New Surfing Sci-Fi Book Promotes Marine Biology, Ocean Conservation

Brian Tissot


This is an excerpt from author Brian Tissot’s new book, Songs of Thalassa (Chapter 4) -- an action-packed surfer novel that focuses on environmental consciousness. Printed with permission.


Three days later, Milo called an early team meeting. As he made a dramatic entrance, Sage couldn’t help but admire his tall, lanky stature, auburn hair, and sharply chiseled face. She had to admit that his good looks combined with his charismatic on-screen personality created the perfect social media dynamo.


As he worked with Moshe and Georgia to prepare his presentation, Sage reminisced about first meeting Milo. Despite surfing all her life, she never heard of him until they met after she won her first big-wave contest at Jaws. As he scrutinized her with sharp looks, she should have known he was sizing her up to beat her.


Later, she learned he was born into a family of movie stars and media darlings, and his entire life had revolved around fame and fortune. His parents raised him in the social media world, with every achievement, or failure, being broadcast to the galaxy. Although they loved him, they simply didn’t have time for Milo in their busy schedules, as they so publicly claimed in each broadcast, so he was raised by nannies and assistants and guarded by Moshe. Now, he lived and died through the adoration of his fans on the holoscreen. Sage hated to admit it, but she knew he was a superstar.


Now, at the age of 33, he had starred in several major films, sang in a rock band, danced in music videos, and broke records in extreme sports, including paragliding, rock climbing, sailing, and, more recently, big-wave surfing. Sage knew that he jumped around so much because he quickly grew bored after each accomplishment—he would do anything to draw attention to himself. A one-person entertainment industry, some called him. Milo lived for the limelight. But it wasn’t enough. He always wanted more, and Sage thought he would go too far to get it.


“OK, listen up,” he said. “We’re just a few days out from the planet, and we have some new data to show you from the probes we sent out last year.” She could see that Milo was relishing the moment—and the attention—as Moshe turned on the holoscreen projector. Instantly, an image of a giant blue 3-D globe with small white poles expanded to fill the control room and began rotating. Milo proudly announced with outstretched arms, “This is our first detailed view of Thalassa, which we’ll be orbiting in a few days. And it’s not your typical holoscreen projection. It also contains detailed physical and biochemical signatures scanned by the probes. By the way, these are proprietary enhancements developed by Cutten.”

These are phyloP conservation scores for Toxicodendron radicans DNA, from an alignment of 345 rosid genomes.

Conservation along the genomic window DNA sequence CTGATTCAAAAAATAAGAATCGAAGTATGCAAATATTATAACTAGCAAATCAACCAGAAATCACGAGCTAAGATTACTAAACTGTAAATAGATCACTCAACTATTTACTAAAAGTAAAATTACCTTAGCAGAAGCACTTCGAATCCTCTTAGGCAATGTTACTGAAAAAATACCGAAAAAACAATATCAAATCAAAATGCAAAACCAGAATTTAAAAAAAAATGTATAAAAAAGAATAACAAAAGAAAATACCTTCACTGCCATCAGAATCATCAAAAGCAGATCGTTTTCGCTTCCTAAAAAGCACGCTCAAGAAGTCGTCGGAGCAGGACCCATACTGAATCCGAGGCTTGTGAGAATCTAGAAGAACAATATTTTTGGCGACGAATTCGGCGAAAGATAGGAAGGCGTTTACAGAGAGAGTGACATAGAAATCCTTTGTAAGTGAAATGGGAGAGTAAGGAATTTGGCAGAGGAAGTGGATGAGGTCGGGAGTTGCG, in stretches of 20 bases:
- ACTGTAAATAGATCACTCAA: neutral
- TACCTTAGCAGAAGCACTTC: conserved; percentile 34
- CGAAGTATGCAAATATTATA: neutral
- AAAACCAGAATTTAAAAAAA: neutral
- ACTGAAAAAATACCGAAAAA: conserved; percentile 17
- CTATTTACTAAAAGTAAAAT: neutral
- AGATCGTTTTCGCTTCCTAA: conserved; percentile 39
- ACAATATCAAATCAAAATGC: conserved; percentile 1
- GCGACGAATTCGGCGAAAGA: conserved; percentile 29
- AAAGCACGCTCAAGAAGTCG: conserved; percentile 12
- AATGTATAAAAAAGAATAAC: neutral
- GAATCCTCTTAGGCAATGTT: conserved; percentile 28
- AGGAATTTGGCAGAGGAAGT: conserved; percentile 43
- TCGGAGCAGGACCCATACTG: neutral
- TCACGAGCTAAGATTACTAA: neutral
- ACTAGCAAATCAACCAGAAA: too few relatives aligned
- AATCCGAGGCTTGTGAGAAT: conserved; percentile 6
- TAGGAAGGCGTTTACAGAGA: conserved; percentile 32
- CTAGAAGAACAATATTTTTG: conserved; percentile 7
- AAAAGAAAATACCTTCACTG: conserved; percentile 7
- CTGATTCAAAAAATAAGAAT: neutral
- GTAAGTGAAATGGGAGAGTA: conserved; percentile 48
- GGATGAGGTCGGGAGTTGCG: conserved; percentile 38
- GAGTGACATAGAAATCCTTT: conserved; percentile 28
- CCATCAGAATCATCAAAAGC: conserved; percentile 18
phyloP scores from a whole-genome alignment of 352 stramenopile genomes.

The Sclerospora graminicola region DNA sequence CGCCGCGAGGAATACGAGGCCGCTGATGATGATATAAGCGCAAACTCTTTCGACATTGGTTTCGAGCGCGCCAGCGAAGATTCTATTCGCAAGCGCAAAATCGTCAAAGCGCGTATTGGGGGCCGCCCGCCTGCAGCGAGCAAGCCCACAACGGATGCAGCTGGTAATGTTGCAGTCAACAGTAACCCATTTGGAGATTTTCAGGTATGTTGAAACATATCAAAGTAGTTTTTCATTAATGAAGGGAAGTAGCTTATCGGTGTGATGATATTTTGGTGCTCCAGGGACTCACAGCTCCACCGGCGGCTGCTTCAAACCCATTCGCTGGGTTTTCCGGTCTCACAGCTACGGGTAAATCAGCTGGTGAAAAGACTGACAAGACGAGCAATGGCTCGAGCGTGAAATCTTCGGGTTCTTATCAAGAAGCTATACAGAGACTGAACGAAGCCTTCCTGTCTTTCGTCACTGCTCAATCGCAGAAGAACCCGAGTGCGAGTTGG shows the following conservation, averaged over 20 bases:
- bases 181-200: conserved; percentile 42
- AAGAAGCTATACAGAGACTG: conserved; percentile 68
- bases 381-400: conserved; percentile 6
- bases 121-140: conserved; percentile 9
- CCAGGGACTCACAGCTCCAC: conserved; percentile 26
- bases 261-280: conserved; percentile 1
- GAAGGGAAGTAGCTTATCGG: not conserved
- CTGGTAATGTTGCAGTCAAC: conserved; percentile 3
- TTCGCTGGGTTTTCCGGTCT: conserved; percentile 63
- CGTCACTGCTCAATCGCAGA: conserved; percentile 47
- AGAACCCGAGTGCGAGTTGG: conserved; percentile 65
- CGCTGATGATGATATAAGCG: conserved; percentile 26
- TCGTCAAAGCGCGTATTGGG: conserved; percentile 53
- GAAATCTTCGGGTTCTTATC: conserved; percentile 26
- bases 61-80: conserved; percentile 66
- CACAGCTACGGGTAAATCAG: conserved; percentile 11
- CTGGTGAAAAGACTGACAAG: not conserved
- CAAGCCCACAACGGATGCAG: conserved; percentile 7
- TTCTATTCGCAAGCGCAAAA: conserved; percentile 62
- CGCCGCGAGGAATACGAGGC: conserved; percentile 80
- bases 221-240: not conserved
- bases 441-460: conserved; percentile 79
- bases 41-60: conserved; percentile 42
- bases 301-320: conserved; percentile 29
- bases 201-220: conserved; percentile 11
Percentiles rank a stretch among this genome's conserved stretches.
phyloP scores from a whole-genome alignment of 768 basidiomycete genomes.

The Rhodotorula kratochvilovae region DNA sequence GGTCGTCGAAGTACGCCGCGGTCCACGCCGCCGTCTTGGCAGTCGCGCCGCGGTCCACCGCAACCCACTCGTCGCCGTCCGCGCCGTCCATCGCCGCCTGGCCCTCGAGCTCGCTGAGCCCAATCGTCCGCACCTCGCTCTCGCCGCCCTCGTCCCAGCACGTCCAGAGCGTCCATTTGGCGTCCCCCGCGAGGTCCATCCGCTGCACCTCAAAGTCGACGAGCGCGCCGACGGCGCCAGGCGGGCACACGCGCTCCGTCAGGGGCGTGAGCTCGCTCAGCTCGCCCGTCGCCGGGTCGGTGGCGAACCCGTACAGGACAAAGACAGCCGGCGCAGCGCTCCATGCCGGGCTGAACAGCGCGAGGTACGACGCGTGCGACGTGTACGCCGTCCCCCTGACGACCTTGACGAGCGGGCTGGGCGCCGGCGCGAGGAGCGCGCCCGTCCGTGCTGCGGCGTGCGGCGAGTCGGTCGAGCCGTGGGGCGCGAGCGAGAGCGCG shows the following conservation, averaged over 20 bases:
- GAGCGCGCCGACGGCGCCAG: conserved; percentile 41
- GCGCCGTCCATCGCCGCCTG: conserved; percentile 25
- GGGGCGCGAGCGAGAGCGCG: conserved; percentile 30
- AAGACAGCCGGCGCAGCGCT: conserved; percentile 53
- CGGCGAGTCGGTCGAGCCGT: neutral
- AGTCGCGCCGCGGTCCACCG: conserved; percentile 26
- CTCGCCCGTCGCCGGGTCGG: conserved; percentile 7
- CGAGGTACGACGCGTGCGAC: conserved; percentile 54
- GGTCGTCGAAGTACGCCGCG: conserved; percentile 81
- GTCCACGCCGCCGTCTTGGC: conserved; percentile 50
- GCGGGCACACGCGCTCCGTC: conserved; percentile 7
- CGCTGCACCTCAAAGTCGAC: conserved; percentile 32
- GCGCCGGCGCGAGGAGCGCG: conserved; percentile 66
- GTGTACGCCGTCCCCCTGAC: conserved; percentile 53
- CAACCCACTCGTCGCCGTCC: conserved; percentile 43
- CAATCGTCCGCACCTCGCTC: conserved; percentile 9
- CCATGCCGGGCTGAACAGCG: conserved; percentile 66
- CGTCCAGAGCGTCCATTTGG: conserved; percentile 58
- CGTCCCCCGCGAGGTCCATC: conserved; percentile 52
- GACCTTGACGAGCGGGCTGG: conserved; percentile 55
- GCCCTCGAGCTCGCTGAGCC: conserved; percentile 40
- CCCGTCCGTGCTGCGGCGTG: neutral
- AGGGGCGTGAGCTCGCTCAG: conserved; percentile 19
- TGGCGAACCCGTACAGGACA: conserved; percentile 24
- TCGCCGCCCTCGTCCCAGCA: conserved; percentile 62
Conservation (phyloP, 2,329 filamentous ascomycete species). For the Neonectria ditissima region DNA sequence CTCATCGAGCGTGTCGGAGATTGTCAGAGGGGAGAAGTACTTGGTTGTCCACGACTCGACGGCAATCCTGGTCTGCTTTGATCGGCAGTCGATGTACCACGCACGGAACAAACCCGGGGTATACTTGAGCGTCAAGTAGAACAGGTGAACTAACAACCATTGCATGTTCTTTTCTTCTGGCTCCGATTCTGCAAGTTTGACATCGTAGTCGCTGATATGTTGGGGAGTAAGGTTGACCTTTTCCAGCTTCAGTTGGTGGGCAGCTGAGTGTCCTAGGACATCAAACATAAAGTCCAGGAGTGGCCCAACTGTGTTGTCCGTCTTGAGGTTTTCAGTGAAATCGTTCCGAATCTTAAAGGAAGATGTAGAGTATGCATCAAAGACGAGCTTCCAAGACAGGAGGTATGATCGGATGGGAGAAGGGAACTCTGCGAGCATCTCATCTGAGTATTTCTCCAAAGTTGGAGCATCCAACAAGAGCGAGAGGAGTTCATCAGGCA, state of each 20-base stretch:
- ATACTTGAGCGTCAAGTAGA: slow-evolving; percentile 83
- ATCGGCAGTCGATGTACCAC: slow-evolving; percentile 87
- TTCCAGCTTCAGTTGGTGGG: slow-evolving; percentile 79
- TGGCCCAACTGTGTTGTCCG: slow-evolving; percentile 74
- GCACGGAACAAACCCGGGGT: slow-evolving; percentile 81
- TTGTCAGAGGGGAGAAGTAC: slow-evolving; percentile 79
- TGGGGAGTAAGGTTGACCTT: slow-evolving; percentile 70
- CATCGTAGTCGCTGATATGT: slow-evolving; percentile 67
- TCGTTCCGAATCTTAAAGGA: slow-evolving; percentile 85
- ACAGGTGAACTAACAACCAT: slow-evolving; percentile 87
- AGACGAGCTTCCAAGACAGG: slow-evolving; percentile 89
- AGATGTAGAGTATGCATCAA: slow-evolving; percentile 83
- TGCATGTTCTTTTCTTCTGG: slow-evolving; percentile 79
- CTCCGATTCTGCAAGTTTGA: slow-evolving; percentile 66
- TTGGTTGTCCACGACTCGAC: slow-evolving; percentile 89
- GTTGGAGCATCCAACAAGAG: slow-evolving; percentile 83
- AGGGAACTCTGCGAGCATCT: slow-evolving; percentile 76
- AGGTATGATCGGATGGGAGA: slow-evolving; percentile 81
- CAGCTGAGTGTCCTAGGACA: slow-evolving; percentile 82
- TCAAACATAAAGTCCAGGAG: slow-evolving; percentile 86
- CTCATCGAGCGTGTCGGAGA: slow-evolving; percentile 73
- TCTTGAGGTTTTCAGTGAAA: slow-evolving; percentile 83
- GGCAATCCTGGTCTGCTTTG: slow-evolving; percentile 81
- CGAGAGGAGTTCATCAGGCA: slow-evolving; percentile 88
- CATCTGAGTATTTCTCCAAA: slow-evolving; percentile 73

Although Sage had mixed feelings about the holoscreen, the latest and most immersive virtual social media experience of the time, she was in awe as everyone ran over to look at the magnificent projection of the planet. Using tech advancements, Cutten had added visual, aural, tactile, and olfactory elements to the projection. As Sage approached the bright-blue globe, she felt like she was floating in space and could reach out and touch the planet’s surface.


Leaning in, she could smell its oceans, hear wind rushing through the mountains, and holding her hands close to the globe, she felt the cold over the poles and warmth from the tropical seas. Drawn to the projection, she touched the ocean near a string of island. Images flashed through her mind: a deep-blue ocean encircling white islands; a wall of erupting volcanoes; a touch of soft fur; spiny creatures pulsing through crystal-clear water; then, a dark, mountainous wave towering in front of her that caused her to suck in her breath. Milo’s loud voice jolted her back to his presentation.



Milo continued, “She’s an ocean world, 99 percent water to be exact.” Then he motioned to a long spine of land running north and straddling the equator.


“There’s a single continent, about the size of California, broken up into hundreds of islands, cays, and islets, and there are two small polar ice caps.”


He pointed at a series of dots lining the western continent. “This string of islands spreads north and south for hundreds of miles. They are perfect for capturing deep-water swells from multiple directions. These islands are the ultimate surfing paradise. Plus, we’ve identified a massive underwater reef we call the Bulge.”


He pointed to a shallow light-blue area in the ocean, west and offshore of the continent, then he paused for effect. Dina was astonished at its size. “Wow, that is something. How’d it get so big?”


Georgia happily answered, “It’s a geological feature of small planets. You see, Mars-sized planets like Thalassa cool quicker than Earth once they form. The heat from their inner core dissipates, and there is insufficient heat to drive plate tectonics. With no molten core, the magnetic field fades away, and the atmosphere and oceans eventually boil off into space from the solar winds. In essence, the planet dies, like Mars did billions of years ago.”